AMPHIBIAWEB
Mannophryne trinitatis
family: Dendrobatidae

© 2008 Dr Joanna M Smith (1 of 1)

Country distribution from AmphibiaWeb's database: Trinidad and Tobago

View distribution map using BerkeleyMapper.


Conservation Status (definitions)
IUCN (Red List) Status Vulnerable (VU)
See IUCN account.
CITES
Other International Status None
National Status None
Regional Status None

   

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From the IUCN Red List Species Account:

 

Range Description

This species is present in the Northern and Central Ranges of the island of Trinidad, in Trinidad and Tobago, occurring from montane areas down to sea level. In Venezuela, the taxonomic status of the populations from the southern versant of the central Venezuelan Coastal Range are currently being assessed (Manzanilla et al., in prep., in Manzanilla et al., 2007).

Habitat and Ecology

Adults are found along densely shaded, narrow, shallow, slow-flowing, clear water streams in undisturbed montane and moist forests, where they engage in elaborate courtship and defensive behaviours. A terrestrial species, it lays its eggs in leaf-litter and on rocks near streams and the adults carry the tadpoles on their backs to the deeper stream pools. The populations in Tamana caves in central Trinidad are known to use the cave ponds for their tadpoles. Tadpoles in other populations have also been found in still temporary pools far from streams. The exact deposition site appears to be dependent on the presence of predators, with adults migrating significant distances in search of predator-free pools. These animals depend on the insects that eat bat guano for food.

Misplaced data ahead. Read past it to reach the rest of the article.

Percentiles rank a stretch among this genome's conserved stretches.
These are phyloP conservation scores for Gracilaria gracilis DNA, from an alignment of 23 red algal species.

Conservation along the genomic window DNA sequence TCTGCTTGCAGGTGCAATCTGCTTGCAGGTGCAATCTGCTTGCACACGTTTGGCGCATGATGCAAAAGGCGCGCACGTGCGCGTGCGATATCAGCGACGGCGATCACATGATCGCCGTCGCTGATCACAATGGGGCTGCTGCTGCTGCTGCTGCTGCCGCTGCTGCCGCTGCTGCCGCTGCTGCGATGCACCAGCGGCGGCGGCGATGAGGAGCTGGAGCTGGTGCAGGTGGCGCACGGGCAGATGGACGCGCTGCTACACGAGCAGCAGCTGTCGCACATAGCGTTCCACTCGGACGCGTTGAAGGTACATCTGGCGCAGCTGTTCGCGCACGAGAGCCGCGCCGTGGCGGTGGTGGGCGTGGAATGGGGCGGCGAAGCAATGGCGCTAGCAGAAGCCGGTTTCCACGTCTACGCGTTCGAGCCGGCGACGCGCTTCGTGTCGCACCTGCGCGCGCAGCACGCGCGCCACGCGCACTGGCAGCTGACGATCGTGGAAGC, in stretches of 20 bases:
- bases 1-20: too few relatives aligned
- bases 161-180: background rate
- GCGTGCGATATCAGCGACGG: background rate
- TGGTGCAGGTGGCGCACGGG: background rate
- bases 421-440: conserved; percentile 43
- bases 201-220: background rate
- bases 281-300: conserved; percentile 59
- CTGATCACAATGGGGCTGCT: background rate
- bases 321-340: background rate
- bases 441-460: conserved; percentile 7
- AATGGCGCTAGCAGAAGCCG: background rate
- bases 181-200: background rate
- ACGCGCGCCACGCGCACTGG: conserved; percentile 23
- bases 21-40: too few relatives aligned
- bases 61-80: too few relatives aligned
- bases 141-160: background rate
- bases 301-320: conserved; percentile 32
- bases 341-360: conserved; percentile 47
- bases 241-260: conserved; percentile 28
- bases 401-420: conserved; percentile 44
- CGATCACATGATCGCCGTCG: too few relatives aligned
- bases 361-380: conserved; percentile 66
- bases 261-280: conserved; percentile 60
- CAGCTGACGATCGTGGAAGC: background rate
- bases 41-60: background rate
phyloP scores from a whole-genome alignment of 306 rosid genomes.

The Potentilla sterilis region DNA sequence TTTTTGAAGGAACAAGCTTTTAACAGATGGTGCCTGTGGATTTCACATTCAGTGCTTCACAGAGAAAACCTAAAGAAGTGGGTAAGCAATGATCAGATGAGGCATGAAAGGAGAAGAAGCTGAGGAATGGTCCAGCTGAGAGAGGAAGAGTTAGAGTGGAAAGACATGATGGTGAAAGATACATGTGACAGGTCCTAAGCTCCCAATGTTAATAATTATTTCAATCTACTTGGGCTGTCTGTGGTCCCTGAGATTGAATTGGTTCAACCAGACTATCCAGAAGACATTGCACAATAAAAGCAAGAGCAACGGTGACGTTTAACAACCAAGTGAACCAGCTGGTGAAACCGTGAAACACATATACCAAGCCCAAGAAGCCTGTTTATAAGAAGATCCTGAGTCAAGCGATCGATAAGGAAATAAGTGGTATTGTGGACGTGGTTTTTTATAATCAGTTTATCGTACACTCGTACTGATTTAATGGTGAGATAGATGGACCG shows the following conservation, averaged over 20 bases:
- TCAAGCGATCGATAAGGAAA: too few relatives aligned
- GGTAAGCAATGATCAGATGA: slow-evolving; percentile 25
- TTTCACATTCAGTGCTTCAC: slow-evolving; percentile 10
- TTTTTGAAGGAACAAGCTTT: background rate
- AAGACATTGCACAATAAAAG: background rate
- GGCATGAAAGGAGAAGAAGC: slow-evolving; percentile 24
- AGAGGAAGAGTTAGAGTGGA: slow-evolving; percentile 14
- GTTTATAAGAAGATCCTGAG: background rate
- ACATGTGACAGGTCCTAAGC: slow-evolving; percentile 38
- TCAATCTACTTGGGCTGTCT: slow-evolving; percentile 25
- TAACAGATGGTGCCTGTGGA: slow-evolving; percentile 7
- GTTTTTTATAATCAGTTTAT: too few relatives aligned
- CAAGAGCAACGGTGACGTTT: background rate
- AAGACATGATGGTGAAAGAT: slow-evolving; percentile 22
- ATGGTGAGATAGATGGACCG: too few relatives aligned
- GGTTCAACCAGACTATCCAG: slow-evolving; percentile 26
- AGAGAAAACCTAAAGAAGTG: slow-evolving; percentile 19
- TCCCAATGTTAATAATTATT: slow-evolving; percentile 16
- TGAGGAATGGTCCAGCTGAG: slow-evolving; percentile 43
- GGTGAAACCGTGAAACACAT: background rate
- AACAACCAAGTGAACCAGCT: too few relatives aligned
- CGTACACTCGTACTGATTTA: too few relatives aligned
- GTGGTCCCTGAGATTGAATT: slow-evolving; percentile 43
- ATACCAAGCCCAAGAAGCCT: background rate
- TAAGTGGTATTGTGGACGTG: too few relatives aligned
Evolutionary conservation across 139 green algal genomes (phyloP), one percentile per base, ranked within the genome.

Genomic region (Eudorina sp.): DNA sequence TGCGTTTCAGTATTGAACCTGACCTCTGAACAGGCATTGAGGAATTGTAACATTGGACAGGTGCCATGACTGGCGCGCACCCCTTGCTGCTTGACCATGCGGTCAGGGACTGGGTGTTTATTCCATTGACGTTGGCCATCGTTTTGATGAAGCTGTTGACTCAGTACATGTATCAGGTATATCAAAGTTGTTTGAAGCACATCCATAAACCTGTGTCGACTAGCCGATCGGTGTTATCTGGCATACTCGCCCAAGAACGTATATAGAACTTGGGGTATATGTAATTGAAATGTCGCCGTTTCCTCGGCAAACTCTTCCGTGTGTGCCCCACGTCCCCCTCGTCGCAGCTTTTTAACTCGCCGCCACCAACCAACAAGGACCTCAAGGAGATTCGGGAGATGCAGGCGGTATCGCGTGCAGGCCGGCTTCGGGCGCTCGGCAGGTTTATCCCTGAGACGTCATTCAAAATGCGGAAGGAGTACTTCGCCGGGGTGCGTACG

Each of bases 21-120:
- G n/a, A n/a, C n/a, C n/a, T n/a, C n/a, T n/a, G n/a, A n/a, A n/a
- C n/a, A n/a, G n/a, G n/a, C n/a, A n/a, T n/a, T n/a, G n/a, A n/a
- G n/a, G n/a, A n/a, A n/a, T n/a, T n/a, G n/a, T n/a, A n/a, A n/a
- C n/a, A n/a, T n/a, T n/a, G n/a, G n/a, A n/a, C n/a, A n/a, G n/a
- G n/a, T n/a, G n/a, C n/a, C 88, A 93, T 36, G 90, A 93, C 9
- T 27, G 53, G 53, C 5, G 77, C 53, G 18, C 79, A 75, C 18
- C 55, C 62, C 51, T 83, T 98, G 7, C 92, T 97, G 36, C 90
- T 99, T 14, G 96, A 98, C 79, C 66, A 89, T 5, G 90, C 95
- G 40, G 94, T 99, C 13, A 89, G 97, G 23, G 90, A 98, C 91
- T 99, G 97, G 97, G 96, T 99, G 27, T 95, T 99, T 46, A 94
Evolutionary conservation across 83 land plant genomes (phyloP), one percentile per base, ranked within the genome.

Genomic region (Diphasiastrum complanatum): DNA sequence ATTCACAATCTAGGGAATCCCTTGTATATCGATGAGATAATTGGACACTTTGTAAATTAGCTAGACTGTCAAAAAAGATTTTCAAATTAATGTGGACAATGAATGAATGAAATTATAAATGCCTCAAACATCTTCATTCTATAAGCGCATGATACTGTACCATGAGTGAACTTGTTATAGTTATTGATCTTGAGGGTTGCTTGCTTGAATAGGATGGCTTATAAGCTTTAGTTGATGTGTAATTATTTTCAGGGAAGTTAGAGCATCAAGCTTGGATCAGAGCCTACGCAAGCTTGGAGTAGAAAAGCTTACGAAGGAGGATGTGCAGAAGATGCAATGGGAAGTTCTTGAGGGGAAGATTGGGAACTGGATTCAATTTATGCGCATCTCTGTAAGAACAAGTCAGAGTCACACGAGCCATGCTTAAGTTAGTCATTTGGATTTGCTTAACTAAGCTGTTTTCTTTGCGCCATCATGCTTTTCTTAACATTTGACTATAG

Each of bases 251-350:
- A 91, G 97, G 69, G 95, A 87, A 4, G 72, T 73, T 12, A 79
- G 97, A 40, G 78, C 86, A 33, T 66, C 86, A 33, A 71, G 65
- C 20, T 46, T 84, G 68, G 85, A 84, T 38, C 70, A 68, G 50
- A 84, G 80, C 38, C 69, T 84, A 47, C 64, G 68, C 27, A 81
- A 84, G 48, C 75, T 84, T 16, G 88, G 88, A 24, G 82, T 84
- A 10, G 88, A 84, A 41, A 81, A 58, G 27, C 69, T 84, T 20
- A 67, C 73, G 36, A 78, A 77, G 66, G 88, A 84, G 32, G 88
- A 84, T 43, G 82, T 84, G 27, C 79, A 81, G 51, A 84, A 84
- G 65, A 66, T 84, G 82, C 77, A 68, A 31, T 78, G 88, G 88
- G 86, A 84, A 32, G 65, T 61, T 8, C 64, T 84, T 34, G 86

Population

In Trinidad it is considered to be very common with generally stable populations.

Population Trend

Decreasing

Major Threats

In Trinidad, the species is locally threatened by domestic, agricultural, and some industrial water pollution. On the southern slopes of the Northern Range in Trinidad, deforestation has resulted in fragmentation of the species' habitat.

Conservation Actions

No conservation measures are known for this species in Trinidad.

Taxonomic Notes

Morphological and chromosomal evidence support the hypothesis that Mannophryne trinitatis is restricted to the island of Trinidad (Barrio-AmorĂ³s et al., 2006). The population from PenĂ­nsula de Paria, Venezuela, has been found to be a different species, Mannophryne venezuelensis (Manzanilla et al., 2007).

Citation

Ariadne Angulo 2010. Mannophryne trinitatis. In: IUCN 2014

 

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